How to use RSS correctly

Written By: Allan Burns

There is no doubt in my mind that RSS is here to stay. RSS is a simple and effective means of communicating your message to your visitors without invading their privacy or spamming them. It has many benefits over email and there have been many reports of the death of email due to the continual rise of mass spamming and non delivery due to spam filters. By no means is email dead, it is still the best personal communication method besides picking up the phone. It’s just that RSS does some things much better than email.

I have been informing and educating webmasters about RSS since I first discovered the potential of this medium. A whole industry has now grown up around RSS and now there are directories that specialise in listing RSS feeds and tools to help you create RSS feeds. Everyone seems to be jumping on the bandwagon and everybody seems to have their own opinions about how RSS should be used. Even Google has joined in to offer adsense in RSS feeds.

The problem I see is that improper use of RSS may well send RSS the way of email. Currently it seems that if you publish an RSS feed the contents of that feed seem to be considered public domain. The reasons for this is, I believe, to do with the way content is packaged in RSS, this makes the content easy to syndicate. It is not that difficult to create a script or desktop application to strip out the content of RSS feeds and publish them on someone else’s website. There is even a few applications being sold for just this purpose.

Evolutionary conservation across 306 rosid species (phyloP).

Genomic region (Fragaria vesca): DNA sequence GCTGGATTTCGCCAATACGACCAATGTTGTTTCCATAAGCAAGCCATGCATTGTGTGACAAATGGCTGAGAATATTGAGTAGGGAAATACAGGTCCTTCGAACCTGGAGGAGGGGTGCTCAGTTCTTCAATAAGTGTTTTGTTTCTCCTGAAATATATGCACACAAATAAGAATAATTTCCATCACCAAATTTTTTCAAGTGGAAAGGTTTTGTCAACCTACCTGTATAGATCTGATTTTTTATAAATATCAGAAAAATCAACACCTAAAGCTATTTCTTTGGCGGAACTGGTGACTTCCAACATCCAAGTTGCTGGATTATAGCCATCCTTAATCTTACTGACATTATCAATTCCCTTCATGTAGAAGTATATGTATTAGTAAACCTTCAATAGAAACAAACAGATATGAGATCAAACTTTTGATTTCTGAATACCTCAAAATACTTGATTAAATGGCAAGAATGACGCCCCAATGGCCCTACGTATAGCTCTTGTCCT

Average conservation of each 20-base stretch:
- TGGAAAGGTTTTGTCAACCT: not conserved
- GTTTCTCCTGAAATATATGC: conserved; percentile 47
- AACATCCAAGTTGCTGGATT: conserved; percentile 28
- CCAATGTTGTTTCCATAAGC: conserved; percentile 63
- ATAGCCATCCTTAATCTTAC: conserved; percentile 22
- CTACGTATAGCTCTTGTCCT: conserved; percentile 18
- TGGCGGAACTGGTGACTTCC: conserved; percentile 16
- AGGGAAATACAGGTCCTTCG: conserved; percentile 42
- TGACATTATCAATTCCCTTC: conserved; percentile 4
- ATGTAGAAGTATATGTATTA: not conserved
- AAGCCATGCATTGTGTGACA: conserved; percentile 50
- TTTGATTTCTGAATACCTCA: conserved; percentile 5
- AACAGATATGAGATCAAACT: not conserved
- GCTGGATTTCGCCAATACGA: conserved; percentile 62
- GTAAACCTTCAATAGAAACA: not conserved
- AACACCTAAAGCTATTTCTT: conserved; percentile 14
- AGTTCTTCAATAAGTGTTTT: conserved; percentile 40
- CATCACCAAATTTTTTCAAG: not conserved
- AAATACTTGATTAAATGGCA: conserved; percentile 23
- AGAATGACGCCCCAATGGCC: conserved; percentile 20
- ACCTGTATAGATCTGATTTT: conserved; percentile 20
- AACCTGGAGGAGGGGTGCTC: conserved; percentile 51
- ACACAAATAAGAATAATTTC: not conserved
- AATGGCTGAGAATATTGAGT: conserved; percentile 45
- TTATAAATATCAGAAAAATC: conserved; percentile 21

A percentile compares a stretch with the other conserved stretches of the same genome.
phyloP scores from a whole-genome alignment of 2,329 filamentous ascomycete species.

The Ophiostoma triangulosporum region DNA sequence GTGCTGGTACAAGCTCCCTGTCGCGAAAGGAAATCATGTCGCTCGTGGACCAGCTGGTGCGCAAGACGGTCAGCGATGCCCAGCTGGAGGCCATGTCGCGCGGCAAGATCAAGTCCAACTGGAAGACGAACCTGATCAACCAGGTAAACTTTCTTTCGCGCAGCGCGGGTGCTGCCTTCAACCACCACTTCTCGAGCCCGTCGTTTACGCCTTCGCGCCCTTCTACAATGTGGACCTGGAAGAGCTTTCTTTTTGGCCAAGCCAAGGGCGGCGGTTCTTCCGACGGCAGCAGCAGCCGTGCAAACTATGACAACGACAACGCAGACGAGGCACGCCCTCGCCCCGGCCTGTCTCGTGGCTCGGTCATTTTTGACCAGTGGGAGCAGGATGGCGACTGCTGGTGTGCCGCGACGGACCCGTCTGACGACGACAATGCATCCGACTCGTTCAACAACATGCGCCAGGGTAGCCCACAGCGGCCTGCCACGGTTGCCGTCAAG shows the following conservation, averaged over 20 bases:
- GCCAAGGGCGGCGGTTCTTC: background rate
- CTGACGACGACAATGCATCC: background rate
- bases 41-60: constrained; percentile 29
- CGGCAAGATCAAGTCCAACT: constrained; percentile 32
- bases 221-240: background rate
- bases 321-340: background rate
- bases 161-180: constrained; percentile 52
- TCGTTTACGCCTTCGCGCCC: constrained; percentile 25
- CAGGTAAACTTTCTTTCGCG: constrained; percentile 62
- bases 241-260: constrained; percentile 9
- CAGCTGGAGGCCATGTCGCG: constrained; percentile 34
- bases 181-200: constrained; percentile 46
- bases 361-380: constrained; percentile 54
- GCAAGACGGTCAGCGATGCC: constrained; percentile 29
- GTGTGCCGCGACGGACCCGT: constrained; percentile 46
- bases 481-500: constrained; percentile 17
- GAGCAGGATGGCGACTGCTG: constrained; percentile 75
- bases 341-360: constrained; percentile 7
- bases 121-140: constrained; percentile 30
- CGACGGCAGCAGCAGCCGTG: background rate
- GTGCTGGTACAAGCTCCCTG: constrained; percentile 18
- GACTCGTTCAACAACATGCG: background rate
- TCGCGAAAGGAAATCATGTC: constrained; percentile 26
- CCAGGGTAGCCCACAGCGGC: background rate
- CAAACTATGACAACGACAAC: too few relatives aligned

This has lead to what I consider improper use of RSS feeds to spam the search engines, this seems to be aimed particularly at Google. Although not yet widespread yet many webmasters are cottoning on to the fact that they can get easy content for their websites without putting in much effort. Although off hand this may not seem detrimental to you, consider the long term consequences. Your feed copied hundreds if not thousands of times and no back links to your site as the links have been stripped. What if Google decides to penalise due to duplicate content, the consequences could be that your site is dropped from Googles listings.

After considering such a scenario I have come up with a few suggestions. Firstly only publish a teaser paragraph in your feed that links back to the main article. Although some may disagree with me as they prefer the full article in the feed, I truly believe RSS is better suited to notification type messages. Secondly you can publish some terms in your feed which states that the contents are personal use only and you should be contacted for syndication rights. While this will not stop those determined to copy the content of your RSS feed it will help raise awareness of the issue.

About the Author

Allan is the webmaster at Newsniche, an RSS resource for webmasters.

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